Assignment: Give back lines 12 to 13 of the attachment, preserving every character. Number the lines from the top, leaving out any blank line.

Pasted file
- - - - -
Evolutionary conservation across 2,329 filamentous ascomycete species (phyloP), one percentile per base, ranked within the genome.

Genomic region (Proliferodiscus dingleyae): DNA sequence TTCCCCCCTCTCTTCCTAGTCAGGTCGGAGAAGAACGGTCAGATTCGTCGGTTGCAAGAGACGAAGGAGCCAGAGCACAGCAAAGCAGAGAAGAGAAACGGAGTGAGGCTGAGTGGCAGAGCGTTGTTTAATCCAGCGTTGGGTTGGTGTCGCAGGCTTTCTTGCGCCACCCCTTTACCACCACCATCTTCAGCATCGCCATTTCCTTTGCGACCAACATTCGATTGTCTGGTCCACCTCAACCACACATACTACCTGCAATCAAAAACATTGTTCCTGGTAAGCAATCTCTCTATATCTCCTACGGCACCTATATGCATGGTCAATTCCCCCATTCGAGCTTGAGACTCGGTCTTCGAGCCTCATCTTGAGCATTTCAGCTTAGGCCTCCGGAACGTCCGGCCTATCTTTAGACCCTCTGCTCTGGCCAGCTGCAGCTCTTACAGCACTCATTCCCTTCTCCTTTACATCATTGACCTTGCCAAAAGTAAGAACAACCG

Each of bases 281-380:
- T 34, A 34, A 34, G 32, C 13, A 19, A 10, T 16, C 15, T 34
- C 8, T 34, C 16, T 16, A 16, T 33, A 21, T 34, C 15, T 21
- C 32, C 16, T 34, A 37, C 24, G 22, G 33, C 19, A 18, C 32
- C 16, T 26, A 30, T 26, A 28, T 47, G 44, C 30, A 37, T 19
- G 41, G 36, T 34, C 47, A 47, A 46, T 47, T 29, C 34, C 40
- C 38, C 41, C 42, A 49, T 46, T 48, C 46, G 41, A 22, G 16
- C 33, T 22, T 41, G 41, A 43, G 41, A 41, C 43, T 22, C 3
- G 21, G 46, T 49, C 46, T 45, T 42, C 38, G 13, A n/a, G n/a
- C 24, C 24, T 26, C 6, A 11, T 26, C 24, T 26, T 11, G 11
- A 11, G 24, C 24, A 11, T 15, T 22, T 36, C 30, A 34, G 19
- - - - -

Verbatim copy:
- C 24, C 24, T 26, C 6, A 11, T 26, C 24, T 26, T 11, G 11
- A 11, G 24, C 24, A 11, T 15, T 22, T 36, C 30, A 34, G 19